Calculating Redundancy Pay
15 November 2018
If you are made redundant after 2 or more years of continuous employment with the same employer, then you are legally entitled to receive the statutory minimum redundancy pay entitlement. The amount of redundancy pay that you will receive will be calculated based on your age, your salary and how many years you have worked for your employer.
If you're facing redundancy and you're unsure of what steps you should take or what the process for redundancy is, see our Employee Guide to Redundancy – How Redundancy Works and Consultation and Selection. If you are concerned that your redundancy is not being dealt with in the correct way by your employer, or you are not happy with the redundancy terms offered by your employer, you can speak to an Employment Redundancy Solicitor for advice.
How Much Redundancy Pay Will I Receive?
Some employers may choose to offer more than the statutory amount, but statutory redundancy pay is the minimum that they are legally obliged to offer. Details of the redundancy pay that is being offered by your employer will be provided to you during the redundancy process. If this is more than the statutory amount then your employer will also explain how the total figure will be calculated.
Statutory minimum redundancy pay is calculated like this:
You will receive half a week's pay for each complete year you've been in this employment while under the age of 22.
You will receive 1 week's pay for each complete year you've been in this employment while aged between 22 and 40.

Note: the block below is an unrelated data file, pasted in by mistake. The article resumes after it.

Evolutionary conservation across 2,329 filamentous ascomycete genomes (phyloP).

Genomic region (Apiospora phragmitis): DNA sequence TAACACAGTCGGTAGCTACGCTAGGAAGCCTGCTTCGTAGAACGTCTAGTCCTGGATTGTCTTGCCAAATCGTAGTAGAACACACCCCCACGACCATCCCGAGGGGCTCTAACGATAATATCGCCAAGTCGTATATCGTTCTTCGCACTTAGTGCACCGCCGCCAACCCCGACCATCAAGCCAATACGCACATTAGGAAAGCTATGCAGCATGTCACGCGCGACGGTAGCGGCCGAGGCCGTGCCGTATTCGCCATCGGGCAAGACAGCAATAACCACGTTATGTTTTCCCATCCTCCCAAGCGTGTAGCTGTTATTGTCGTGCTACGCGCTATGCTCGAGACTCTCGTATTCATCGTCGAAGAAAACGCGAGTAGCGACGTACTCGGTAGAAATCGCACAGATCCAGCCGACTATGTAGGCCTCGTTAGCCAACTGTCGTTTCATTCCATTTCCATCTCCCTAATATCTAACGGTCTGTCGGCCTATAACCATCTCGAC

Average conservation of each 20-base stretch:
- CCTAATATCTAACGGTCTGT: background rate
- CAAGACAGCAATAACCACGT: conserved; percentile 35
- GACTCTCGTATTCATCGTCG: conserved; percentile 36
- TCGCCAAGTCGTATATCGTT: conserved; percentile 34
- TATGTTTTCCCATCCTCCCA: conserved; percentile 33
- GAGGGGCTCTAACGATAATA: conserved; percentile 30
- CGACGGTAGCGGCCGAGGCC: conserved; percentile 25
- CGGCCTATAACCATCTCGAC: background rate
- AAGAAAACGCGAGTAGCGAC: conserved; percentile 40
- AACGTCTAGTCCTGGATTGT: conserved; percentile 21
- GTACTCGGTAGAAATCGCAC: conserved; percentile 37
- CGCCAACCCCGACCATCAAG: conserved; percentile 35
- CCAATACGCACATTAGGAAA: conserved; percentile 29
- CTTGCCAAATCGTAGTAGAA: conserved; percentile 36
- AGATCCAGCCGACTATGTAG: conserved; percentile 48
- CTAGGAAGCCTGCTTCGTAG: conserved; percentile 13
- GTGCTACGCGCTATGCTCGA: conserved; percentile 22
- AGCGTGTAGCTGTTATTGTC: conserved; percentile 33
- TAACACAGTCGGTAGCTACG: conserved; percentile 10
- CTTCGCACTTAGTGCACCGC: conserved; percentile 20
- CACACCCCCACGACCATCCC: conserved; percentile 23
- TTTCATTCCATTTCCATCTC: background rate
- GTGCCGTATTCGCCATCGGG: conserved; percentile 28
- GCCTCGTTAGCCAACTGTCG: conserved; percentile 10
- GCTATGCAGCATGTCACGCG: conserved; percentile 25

You will receive 1 and a half week's pay for each complete year you've been in this employment while over the age of 41.
The total amount of weekly pay that will be taken into consideration is capped at a maximum of £571 gross per week. Employees who earn more than £571 gross per week will not receive any more than this and Employees who earn less than £571 per week will receive their gross weekly pay amount.
There is also a cap on the number of years of continuous service that will be taken into consideration. This is capped at 20 years. Any employees who have been in continuous employment for more than 20 years will be affected by this cap.
Statutory Paid Notice Periods in Redundancy
If you have been employed for more than a month by the same employer, then you will be entitled to a statutory minimum paid notice period. Again, some employers may choose to offer more than the statutory amount of paid notice, but this is the minimum that they are legally obliged to offer you.
Statutory minimum paid notice is calculated based solely on the length of time that you have been employed by your current employer. This is calculated as follows:
You'll be entitled to 1 week's paid notice if you've been employed by the same employer for more than 1 month but less than 2 years
If you've been employed by the same employer for more than 2 years but less than 12 years, then you're entitled to 1 week's paid notice for each year of that employment. For example, someone who was employed for 5 complete years would be entitled to 5 weeks' paid notice, while someone who was employed for 10 complete years will be entitled to 10 weeks' paid notice.
You'll be entitled to 12 weeks' paid notice if you've been employed by the same employer for more than 12 years.
Who Covers the Cost of Redundancy Pay?
Your employer will be responsible for covering the cost of your redundancy pay. If the employer in question is insolvent or has gone into Administration, this doesn't mean that you won't be able to claim your redundancy pay. You still have a legal right to claim this and you should contact the Insolvency Practitioner who has taken control of the employer's business, about making a claim to the Government's Redundancy Payments Office.